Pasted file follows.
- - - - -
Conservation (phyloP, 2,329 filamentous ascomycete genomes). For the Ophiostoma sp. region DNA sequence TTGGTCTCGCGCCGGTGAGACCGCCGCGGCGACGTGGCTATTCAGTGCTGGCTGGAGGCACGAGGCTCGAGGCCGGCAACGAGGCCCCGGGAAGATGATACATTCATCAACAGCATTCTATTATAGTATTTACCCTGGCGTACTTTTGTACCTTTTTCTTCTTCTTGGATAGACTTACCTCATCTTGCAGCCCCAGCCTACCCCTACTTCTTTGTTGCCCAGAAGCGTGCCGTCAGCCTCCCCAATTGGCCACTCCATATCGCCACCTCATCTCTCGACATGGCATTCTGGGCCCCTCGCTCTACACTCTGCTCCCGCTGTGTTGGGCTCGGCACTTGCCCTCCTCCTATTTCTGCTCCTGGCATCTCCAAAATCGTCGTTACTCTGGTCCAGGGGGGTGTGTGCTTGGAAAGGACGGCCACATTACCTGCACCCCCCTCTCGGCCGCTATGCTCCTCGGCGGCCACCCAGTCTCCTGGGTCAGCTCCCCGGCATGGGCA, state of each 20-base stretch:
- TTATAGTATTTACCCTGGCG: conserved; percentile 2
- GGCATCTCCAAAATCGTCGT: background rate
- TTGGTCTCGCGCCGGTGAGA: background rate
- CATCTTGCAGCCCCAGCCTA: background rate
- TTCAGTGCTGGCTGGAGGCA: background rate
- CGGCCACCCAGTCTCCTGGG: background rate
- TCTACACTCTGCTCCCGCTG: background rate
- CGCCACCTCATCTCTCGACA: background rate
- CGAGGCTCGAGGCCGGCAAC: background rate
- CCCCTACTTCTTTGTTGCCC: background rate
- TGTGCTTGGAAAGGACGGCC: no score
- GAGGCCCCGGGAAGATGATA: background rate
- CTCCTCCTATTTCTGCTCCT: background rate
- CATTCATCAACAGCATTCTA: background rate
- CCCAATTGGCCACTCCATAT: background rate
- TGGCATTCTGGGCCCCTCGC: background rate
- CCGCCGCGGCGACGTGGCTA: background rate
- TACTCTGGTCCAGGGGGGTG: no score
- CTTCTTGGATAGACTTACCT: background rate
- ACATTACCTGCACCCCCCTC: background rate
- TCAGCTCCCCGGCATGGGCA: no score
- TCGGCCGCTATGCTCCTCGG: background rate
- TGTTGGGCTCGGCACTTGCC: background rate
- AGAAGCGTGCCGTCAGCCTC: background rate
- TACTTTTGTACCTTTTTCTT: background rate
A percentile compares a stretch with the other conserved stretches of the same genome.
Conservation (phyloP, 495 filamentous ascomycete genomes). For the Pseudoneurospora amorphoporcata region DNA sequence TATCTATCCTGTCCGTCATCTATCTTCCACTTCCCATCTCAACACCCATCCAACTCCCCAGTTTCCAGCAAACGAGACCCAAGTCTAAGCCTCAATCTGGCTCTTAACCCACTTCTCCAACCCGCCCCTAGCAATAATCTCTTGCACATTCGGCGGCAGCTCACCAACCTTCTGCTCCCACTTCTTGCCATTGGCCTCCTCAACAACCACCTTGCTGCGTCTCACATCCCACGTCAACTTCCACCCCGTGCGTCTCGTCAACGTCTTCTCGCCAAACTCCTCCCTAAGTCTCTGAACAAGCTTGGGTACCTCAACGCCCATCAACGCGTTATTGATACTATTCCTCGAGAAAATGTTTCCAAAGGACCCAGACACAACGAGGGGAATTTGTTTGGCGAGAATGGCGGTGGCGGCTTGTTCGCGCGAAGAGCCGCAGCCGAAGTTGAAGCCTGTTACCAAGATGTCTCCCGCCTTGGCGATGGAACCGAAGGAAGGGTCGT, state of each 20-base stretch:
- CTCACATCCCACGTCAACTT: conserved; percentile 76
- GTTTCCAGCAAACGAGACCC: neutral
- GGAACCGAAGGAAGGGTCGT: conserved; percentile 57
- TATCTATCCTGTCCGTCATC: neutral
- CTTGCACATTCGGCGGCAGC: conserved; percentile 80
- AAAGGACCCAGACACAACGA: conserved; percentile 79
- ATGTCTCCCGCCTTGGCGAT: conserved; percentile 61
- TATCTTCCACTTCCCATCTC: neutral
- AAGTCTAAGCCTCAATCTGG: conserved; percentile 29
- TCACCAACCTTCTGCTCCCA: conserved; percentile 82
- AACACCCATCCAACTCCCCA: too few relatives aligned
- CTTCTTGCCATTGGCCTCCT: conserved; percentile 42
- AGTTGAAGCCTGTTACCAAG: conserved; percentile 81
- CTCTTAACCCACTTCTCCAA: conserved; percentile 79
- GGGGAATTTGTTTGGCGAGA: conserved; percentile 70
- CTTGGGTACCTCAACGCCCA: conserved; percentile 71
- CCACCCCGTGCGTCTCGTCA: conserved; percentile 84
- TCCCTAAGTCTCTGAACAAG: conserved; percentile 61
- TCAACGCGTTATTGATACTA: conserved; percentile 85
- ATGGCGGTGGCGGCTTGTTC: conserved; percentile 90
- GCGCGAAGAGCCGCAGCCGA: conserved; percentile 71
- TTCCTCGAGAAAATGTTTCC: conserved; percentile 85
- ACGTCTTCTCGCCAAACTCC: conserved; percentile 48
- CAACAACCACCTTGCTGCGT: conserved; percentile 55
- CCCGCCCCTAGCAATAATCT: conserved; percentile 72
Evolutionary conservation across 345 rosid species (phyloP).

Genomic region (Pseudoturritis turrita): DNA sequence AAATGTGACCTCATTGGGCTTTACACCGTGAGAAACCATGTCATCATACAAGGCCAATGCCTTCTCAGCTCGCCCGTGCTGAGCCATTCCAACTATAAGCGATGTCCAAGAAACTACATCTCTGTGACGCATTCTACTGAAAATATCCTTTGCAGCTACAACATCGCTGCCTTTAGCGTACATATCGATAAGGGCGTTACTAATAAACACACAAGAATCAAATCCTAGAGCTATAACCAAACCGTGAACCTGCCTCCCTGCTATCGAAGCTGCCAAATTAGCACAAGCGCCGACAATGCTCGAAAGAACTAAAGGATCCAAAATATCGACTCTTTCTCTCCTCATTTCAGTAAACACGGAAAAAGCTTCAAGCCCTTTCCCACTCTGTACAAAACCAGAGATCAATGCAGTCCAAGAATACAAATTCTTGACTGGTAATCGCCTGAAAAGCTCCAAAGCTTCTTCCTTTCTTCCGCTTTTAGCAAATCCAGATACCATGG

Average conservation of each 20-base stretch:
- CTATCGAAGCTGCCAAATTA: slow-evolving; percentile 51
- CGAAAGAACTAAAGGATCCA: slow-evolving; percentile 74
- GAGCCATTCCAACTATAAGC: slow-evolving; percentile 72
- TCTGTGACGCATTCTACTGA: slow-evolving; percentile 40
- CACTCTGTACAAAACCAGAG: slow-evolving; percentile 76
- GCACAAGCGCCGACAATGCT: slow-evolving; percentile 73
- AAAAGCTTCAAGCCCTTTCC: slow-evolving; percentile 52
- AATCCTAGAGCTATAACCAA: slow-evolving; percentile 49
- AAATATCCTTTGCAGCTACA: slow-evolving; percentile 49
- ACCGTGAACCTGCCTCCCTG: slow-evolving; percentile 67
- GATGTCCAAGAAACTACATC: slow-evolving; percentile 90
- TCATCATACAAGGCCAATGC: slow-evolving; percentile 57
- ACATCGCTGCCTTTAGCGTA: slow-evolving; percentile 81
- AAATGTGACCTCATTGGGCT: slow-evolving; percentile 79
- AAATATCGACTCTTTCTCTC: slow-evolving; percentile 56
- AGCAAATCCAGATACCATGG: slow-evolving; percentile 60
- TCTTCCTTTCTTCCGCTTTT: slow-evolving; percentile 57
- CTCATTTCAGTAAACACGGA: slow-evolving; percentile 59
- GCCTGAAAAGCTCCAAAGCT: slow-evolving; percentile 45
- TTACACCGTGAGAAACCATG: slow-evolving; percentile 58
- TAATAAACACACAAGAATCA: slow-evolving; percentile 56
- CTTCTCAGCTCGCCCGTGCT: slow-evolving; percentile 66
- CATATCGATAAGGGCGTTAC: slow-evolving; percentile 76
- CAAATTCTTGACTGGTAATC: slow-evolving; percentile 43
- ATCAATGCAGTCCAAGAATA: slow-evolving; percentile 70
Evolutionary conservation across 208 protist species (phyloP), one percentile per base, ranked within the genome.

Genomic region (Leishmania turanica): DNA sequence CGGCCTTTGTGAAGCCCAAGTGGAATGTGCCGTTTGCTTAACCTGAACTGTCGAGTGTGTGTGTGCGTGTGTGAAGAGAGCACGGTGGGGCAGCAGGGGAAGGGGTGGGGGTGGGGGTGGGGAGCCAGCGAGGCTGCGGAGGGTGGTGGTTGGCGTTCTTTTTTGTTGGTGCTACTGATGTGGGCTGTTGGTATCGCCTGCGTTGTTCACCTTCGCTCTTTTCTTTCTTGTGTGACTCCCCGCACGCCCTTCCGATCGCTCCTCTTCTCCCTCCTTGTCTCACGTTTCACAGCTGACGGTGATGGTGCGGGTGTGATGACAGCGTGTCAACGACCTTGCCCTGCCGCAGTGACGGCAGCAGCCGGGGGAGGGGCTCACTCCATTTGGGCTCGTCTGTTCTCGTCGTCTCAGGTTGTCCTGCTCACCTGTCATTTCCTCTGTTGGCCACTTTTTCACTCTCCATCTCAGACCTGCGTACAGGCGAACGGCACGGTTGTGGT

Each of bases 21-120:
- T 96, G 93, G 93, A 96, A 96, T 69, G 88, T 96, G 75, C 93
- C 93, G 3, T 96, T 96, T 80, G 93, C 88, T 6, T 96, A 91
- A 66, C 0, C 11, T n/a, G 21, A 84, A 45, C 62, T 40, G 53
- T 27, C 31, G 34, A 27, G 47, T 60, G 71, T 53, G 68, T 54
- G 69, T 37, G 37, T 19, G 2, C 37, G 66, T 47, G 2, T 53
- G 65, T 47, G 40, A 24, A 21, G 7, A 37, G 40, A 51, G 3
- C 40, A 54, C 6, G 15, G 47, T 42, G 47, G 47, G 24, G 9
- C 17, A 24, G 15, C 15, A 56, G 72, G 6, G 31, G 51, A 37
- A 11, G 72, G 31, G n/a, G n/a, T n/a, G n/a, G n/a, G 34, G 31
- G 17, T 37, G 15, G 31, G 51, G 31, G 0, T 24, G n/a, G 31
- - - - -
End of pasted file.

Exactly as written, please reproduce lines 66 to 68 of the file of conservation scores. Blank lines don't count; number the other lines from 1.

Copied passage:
- ACCGTGAACCTGCCTCCCTG: slow-evolving; percentile 67
- GATGTCCAAGAAACTACATC: slow-evolving; percentile 90
- TCATCATACAAGGCCAATGC: slow-evolving; percentile 57